Internet of Things Is the New Target of Cybercrime Attacks

The year 2015 marked the record of cyber attacks to Internet devices of Things (IoT) and the emergence of eight new families of malware.According to Symantec, a virtual security solutions company, these attacks are infesting a growing number of devices without their owners noticing.

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The company claims cyberattacks have multiplied because of the lack of security in many of the Internet devices of Things.This feature makes them so easy targets that they can be invaded by preprogrammed malware with standard passwords of common use. Symantec experts believe that the main purpose of these criminals is to add the botnet to a botnet and use it to distribute denial of service (DDoS) – which would hinder remote access, for example.

In September alone, security vendor Sucuri found a major DDoS attack launched from three different botnet types (CCTV botnet networks, home router botnet, and compromised Web servers).

Vulnerable Devices

Most malware targets non-PC Things Internet devices.This is because many of them have limited operating system and processing power, which does not allow for the inclusion of any advanced security features.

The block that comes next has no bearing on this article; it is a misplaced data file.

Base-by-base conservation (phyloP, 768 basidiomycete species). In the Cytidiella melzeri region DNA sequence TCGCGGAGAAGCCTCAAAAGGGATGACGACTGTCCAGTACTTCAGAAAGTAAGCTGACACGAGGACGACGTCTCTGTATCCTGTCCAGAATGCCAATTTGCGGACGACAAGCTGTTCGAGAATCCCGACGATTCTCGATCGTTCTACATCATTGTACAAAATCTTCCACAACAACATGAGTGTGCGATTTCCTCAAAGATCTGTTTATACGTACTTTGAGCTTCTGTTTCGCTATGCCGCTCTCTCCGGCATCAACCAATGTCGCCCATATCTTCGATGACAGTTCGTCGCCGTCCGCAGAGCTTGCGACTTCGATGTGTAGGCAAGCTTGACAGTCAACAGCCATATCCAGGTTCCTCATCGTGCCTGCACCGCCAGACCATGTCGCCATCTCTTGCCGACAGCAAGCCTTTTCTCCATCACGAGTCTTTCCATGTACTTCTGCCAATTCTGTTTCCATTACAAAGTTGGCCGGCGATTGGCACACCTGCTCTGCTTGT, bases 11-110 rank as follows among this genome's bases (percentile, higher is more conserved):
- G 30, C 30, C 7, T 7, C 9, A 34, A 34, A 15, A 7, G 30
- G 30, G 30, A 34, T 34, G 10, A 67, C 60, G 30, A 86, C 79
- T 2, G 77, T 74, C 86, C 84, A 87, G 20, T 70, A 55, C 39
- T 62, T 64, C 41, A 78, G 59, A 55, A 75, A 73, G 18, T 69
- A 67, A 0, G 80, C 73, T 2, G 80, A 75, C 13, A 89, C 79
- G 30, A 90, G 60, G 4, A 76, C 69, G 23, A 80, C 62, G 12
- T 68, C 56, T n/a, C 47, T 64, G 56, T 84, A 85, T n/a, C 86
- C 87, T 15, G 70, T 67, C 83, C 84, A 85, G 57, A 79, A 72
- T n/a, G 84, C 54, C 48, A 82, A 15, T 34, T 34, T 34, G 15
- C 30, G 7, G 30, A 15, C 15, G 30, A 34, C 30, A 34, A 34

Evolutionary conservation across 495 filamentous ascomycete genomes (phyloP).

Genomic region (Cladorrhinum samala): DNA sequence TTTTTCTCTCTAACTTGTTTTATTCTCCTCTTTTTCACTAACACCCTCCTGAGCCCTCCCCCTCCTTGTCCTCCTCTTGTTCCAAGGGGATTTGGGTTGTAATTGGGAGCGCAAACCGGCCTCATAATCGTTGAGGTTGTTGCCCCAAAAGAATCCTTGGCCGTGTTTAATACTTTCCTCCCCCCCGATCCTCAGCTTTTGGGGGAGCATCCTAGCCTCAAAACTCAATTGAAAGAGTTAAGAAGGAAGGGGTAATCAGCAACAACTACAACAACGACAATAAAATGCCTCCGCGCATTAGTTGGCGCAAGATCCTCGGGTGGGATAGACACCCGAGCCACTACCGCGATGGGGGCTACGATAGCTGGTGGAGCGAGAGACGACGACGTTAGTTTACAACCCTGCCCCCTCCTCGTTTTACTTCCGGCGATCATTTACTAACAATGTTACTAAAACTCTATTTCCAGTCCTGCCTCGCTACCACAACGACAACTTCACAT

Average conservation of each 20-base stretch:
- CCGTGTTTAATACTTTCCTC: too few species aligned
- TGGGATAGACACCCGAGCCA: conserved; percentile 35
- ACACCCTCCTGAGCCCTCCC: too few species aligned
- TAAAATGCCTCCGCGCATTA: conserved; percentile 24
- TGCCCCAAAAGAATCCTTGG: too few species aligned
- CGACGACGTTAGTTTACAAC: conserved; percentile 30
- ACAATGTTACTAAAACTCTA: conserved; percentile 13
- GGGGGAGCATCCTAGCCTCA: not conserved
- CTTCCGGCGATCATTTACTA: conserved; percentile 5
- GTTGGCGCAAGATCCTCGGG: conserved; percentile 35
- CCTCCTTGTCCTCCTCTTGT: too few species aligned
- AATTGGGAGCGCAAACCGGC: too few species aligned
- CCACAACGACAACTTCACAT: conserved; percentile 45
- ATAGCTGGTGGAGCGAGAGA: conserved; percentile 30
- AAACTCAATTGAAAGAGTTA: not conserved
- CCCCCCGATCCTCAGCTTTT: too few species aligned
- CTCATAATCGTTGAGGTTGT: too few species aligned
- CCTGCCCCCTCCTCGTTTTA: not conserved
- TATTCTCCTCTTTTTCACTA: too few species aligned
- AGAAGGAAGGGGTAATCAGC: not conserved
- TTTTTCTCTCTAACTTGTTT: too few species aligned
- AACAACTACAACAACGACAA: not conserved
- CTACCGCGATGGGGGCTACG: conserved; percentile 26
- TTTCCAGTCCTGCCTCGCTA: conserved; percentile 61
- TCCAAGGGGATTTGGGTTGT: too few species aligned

Often these devices are designed to be plugged in and forgotten shortly after a very basic installation process.Some are either undergoing firmware updates and are simply replaced when they reach the end of their life cycle.The result of this superficial interaction is that any infection in these products can go unnoticed by the user, a characteristic that has become a great attraction for cyberattacks.

Tips to protect yourself:

– Check the capabilities and security features of a Things Internet device before purchase;

– Audit the IOT devices used in your network;

– Modify the default privacy and security settings for IoT devices according to your needs and according to security policy.Use strong, unique passwords for device accounts and Wi-Fi networks;

– Use strong encryption when setting up Wi-Fi network (WPA) access;

– Disable or protect remote access to IoT devices when not needed;

– Use wired connections instead of wireless whenever possible

– Regularly check the manufacturer’s website for firmware updates.